Mammoth Academy, by Neil Layton, is a chapter book that I nominated for the Cybils in the Middle Grade Reader category because I liked it so much. It is about two mammoths, Oscar and Arabella, who go to a school called Mammoth Academy to learn all the sorts of things we people learn in our schools. There are creatures that aren't mammoths too, like a cave cat, an owl, and a fox. All of the creatures at the academy get along with mammoths. They have very cool adventures, especially Fox and Oscar, like going up a steep mountain and finding a human cave school (humans were very dumb at that time!).

I love the black and white illustrations, and there are lots of them!

This book is an easy reader, but it has too many pages to count in that category the Cybils! It has ten chapters and 149 pages (this is the UK version). This books is for ages 6 and up.

Here's another review, at Jen Robinson's Book Page.

Thursday, October 9, 2008


Beowulf, by Stefan Petrucha and Rod Chamberlain (2007), is a graphic novel (comic book) about a Saxon myth. The cover says it is about "the world's first-and greatest-hero," Beowulf, who went to the greatest of mead halls (a large banquet house) and fought this evil swamp monster called Grendel. Then Grendel's mother came and killed people, so he went to the swamp where she lived and fought her at the bottom of the lake, in her temple. He was the first man to see the bottom.

What will he battle next? Read the book and find out.

I like this book because it is very cool. This book is for ages 6 and up. My brother likes it and he is only five.

Monday, October 6, 2008


Owly (by Andy Runton) is a comic, but not a usual comic. The speech bubbles don't have words, but pictograms. There are both comic books and regular books about Owly, as well as an Owly plush toy for $9.95, advertised on the back of one of the comics.

There is a range of different characters, from an Owl (Owly) and a Worm (we call him Wormy), to a raccoon who owns a plant store, and many other unnamed animal characters like birds and a flying squirrel.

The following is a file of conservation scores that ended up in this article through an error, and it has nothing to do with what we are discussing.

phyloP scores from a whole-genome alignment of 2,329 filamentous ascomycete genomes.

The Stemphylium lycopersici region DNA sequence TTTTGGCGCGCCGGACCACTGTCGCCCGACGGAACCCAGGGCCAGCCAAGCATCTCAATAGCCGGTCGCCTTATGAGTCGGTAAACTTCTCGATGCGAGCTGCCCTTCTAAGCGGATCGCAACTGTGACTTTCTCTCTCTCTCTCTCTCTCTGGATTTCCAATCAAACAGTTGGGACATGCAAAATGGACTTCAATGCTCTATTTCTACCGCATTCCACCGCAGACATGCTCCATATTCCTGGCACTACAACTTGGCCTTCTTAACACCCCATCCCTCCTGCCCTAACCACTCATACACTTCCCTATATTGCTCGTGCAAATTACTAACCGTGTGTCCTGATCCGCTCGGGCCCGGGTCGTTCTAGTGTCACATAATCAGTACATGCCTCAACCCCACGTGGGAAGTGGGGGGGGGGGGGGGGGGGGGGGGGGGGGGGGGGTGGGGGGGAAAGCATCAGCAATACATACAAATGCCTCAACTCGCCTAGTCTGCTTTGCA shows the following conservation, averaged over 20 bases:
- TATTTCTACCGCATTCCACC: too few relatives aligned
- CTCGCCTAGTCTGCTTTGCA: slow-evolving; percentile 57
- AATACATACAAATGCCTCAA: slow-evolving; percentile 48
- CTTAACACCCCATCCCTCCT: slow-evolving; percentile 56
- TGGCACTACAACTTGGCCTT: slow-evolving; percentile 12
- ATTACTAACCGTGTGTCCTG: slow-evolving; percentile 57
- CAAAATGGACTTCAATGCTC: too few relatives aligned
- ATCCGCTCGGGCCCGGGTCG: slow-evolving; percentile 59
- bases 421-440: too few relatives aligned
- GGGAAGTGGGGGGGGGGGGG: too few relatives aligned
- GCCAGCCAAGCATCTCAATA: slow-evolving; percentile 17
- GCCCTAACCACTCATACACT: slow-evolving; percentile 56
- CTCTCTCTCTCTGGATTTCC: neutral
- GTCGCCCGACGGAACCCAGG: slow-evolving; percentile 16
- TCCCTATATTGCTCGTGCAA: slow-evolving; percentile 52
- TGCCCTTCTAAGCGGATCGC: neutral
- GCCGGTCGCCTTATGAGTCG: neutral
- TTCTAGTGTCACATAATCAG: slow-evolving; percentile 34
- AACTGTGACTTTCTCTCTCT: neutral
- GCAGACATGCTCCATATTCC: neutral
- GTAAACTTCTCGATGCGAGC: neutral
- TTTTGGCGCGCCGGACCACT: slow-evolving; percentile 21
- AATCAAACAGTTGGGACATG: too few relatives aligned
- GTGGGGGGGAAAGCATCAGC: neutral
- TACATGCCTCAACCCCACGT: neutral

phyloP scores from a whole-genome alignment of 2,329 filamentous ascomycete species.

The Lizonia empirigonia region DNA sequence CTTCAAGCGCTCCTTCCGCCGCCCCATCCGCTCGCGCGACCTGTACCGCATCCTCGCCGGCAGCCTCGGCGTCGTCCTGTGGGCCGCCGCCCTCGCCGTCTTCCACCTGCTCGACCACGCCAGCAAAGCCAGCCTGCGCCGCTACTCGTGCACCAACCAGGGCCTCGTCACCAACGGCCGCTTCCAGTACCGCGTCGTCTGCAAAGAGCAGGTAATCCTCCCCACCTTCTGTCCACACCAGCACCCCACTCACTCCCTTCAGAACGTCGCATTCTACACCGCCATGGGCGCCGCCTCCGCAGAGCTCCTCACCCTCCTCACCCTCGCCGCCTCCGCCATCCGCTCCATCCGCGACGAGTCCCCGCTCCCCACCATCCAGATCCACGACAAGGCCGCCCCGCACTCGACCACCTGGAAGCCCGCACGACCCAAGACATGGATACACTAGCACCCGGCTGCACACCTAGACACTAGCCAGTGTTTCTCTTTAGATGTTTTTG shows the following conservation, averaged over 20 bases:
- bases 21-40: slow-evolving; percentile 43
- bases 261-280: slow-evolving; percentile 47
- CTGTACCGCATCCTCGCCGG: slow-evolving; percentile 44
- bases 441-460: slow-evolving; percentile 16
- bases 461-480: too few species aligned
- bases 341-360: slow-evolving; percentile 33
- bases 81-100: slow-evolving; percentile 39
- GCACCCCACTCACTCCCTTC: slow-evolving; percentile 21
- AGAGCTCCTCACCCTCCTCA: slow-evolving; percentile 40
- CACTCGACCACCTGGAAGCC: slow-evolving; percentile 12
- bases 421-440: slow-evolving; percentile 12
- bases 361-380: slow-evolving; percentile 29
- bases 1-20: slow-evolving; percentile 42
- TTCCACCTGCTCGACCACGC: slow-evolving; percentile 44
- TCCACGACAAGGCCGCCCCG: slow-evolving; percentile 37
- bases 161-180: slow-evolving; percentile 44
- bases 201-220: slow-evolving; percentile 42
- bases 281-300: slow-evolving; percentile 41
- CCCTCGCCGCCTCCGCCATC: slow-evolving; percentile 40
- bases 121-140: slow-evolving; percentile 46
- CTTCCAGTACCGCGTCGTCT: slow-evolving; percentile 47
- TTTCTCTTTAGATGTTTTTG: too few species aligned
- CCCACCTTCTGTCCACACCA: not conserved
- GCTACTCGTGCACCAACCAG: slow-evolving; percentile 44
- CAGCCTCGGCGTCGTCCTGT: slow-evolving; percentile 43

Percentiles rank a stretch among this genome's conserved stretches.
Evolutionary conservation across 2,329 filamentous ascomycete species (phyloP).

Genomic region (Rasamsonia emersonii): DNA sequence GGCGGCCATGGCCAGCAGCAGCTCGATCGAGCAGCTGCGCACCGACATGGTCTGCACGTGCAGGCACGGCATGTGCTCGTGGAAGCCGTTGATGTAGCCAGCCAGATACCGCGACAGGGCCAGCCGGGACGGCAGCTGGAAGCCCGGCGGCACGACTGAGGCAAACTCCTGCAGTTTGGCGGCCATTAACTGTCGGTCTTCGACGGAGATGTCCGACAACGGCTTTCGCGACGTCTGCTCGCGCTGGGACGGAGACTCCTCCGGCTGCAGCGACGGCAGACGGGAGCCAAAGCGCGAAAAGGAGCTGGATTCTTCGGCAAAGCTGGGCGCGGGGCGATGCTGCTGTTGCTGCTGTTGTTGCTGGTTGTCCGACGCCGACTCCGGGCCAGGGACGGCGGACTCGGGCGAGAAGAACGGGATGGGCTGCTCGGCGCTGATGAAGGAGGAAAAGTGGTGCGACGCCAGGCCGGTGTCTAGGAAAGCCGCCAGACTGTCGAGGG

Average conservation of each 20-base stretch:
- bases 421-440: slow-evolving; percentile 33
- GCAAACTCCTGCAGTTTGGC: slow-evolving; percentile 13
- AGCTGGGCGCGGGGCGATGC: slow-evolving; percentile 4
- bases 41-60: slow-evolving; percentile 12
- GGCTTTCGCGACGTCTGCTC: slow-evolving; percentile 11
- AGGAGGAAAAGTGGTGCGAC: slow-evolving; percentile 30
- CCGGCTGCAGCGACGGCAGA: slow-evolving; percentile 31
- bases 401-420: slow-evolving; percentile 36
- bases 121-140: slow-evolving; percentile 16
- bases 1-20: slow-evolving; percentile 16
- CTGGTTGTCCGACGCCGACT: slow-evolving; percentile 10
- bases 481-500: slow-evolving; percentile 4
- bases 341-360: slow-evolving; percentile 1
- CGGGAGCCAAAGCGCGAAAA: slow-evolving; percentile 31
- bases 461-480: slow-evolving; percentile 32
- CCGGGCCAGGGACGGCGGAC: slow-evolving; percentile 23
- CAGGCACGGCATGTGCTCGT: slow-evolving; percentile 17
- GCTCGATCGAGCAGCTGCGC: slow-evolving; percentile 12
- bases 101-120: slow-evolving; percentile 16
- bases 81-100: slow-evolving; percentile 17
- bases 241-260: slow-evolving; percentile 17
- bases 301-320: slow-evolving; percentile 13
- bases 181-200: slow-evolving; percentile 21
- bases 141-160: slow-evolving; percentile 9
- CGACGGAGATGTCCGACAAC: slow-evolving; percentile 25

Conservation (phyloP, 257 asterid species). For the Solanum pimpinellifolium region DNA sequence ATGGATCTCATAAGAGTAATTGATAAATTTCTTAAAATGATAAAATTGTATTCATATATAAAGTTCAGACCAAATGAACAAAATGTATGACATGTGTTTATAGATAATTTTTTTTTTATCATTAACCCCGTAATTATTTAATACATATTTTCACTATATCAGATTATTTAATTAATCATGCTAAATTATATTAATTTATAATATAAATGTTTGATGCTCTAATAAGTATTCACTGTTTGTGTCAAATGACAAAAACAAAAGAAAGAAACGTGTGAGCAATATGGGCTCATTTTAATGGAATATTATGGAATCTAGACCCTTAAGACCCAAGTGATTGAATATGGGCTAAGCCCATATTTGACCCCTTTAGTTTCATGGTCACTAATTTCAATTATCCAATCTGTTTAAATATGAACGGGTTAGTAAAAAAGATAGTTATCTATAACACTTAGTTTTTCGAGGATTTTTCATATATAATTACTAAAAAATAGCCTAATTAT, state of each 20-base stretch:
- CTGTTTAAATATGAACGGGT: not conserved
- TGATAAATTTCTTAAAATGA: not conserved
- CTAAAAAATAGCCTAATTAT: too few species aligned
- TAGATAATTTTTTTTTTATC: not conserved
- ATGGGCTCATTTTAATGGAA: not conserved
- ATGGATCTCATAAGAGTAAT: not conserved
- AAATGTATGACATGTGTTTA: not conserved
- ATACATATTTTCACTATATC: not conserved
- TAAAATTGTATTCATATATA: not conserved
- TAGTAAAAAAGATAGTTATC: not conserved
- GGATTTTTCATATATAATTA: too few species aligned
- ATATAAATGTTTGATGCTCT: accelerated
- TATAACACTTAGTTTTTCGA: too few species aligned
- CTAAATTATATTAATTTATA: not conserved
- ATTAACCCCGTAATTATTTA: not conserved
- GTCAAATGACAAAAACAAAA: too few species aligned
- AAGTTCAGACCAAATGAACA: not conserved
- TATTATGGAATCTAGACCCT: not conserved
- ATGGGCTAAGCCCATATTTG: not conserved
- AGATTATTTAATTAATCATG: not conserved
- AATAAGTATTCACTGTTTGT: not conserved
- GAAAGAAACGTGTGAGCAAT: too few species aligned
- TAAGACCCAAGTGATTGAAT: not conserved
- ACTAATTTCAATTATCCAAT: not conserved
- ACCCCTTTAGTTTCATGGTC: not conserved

The first Owly book made me cry. It was the first time I ever cried because of a book. Read it and find out why!

Here's another review, at Comics Worth Reading.

Wednesday, October 1, 2008

Baron Munchausen

The Baron Rides Out (illustrated by Patrick Benson) 1985, The Baron on the Island of Cheese (illustrated by Patrick Benson) 1986, The Baron all at Sea (illustrated by Patrick Benson) Walker, 1987, all by Adrian Mitchell.

The Baron Munchhausen series books belong to my father (and other people in the world), but still I like them. The Baron Munchhausen travels around the world, doing all these crazy things. Once his friend Robin said, "You can't go down Mount Etna in less than one hour. " So the Baron went on to Mount Etna, and went down probably in an hour, but it took him a couple of months to get back to where he was staying, because he was swallowed up by a ginormous fish, bigger than the whales, and there were loads of other ships. And that's just one of his adventures. You can read them in these three books, but I'm sure there are a lot more stories about him. I'm writing one called "The Baron Chills Out."

I really really like these books, because of all the whacky things that don't really happen. If you do not believe the Baron, he'll challenge you to a duel to the death on the 31st of February at the west gates to the Garden of Eden. I recommend these books for ages 7 to 99. Young readers can read with a parent, better readers can read alone. More superb illustrations by Patrick Benson; see HOB.